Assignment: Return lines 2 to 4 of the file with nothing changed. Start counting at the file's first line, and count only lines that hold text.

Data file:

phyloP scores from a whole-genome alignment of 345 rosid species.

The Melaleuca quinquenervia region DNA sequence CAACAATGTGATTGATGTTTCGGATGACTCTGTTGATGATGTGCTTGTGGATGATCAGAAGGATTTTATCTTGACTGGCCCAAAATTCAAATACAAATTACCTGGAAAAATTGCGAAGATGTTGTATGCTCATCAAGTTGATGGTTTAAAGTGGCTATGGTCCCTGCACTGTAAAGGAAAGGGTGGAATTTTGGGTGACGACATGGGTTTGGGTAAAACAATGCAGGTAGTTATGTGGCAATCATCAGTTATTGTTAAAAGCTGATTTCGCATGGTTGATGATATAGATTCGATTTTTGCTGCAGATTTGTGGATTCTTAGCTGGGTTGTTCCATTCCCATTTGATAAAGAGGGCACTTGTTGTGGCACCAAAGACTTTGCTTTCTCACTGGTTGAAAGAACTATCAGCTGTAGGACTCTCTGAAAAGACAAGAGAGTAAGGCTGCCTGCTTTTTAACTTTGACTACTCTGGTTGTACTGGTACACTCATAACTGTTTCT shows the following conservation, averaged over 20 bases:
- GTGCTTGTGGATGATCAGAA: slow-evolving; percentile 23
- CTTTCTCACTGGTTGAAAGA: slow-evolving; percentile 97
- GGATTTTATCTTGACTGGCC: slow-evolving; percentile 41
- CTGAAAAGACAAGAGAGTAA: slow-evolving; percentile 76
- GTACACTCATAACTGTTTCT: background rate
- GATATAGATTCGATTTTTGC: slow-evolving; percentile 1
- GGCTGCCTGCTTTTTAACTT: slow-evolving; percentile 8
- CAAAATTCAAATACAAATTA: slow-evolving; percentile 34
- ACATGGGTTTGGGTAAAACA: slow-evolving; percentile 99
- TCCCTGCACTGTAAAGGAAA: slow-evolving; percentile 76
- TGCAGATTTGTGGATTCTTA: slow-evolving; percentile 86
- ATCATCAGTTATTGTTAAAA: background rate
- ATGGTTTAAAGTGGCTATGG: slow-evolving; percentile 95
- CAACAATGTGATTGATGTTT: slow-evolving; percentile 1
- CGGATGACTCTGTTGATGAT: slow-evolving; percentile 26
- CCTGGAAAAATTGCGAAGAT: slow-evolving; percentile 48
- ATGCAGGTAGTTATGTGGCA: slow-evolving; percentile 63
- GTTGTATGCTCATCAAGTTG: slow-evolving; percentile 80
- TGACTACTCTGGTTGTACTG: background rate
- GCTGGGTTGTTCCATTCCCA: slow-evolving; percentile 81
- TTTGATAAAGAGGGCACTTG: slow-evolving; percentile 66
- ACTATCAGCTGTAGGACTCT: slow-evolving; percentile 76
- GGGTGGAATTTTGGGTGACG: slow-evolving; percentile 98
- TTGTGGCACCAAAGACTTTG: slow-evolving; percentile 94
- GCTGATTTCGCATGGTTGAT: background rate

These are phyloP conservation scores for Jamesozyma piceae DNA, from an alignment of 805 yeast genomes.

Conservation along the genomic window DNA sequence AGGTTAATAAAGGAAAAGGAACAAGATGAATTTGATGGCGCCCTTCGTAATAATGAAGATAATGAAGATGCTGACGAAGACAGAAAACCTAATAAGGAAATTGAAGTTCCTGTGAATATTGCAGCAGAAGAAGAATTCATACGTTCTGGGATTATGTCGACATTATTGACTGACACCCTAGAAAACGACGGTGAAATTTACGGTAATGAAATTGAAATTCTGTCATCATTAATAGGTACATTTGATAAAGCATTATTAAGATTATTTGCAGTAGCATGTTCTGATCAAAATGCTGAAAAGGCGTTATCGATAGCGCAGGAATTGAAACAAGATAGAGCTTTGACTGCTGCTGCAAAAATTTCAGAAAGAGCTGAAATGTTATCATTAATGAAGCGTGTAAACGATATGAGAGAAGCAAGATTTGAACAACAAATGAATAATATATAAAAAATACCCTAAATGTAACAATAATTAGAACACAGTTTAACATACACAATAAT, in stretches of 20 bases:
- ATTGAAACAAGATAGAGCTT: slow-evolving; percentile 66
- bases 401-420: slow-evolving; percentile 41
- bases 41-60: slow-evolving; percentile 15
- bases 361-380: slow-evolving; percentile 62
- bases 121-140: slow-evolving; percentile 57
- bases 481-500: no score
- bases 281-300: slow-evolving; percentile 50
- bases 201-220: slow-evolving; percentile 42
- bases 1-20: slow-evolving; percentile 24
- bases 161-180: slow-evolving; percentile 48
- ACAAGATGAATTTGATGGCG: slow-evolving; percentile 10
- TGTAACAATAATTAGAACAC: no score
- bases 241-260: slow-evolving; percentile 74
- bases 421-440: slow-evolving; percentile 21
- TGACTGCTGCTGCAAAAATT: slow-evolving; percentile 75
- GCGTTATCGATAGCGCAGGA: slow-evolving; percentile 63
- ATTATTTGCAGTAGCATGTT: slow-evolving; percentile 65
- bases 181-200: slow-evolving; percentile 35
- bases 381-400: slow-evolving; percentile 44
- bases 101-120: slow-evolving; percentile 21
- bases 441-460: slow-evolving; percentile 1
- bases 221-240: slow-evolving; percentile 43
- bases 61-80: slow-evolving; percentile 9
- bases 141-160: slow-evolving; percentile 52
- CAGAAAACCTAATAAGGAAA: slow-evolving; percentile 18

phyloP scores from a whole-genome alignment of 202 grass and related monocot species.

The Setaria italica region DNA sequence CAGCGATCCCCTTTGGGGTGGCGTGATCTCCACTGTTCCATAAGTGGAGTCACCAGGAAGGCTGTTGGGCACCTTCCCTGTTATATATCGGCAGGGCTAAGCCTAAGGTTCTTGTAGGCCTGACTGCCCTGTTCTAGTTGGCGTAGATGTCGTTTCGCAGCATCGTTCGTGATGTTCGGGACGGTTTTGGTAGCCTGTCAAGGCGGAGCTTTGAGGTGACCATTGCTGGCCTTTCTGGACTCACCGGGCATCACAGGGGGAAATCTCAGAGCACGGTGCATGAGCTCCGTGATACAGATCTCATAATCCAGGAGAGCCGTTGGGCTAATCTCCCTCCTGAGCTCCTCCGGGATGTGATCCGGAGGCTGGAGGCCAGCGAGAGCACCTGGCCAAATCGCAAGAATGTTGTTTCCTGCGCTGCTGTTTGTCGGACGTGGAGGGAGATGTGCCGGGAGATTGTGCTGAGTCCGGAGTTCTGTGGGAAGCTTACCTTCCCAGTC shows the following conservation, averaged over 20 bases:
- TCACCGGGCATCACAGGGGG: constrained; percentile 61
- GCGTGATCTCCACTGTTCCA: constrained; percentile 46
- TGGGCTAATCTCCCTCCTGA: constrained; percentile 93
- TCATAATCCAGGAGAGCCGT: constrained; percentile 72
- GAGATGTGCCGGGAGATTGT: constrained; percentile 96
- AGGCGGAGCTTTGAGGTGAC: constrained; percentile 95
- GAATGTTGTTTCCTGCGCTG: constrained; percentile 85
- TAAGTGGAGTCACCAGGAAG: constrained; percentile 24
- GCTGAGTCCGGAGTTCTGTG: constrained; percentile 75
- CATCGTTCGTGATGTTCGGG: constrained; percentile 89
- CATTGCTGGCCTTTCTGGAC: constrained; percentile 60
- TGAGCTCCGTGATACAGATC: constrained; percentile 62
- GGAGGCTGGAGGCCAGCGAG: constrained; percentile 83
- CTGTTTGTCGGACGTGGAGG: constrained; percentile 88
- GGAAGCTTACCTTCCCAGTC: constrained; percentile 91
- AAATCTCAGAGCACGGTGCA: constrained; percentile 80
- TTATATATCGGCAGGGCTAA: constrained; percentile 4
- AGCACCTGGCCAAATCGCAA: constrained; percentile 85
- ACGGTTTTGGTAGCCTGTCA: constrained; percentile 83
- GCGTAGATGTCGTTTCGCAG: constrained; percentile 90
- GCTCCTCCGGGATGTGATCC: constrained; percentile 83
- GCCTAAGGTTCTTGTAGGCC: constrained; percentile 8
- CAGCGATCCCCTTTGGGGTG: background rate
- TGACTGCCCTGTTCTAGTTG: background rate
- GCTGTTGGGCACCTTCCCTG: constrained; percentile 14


The Melaleuca quinquenervia region DNA sequence CAACAATGTGATTGATGTTTCGGATGACTCTGTTGATGATGTGCTTGTGGATGATCAGAAGGATTTTATCTTGACTGGCCCAAAATTCAAATACAAATTACCTGGAAAAATTGCGAAGATGTTGTATGCTCATCAAGTTGATGGTTTAAAGTGGCTATGGTCCCTGCACTGTAAAGGAAAGGGTGGAATTTTGGGTGACGACATGGGTTTGGGTAAAACAATGCAGGTAGTTATGTGGCAATCATCAGTTATTGTTAAAAGCTGATTTCGCATGGTTGATGATATAGATTCGATTTTTGCTGCAGATTTGTGGATTCTTAGCTGGGTTGTTCCATTCCCATTTGATAAAGAGGGCACTTGTTGTGGCACCAAAGACTTTGCTTTCTCACTGGTTGAAAGAACTATCAGCTGTAGGACTCTCTGAAAAGACAAGAGAGTAAGGCTGCCTGCTTTTTAACTTTGACTACTCTGGTTGTACTGGTACACTCATAACTGTTTCT shows the following conservation, averaged over 20 bases:
- GTGCTTGTGGATGATCAGAA: slow-evolving; percentile 23
- CTTTCTCACTGGTTGAAAGA: slow-evolving; percentile 97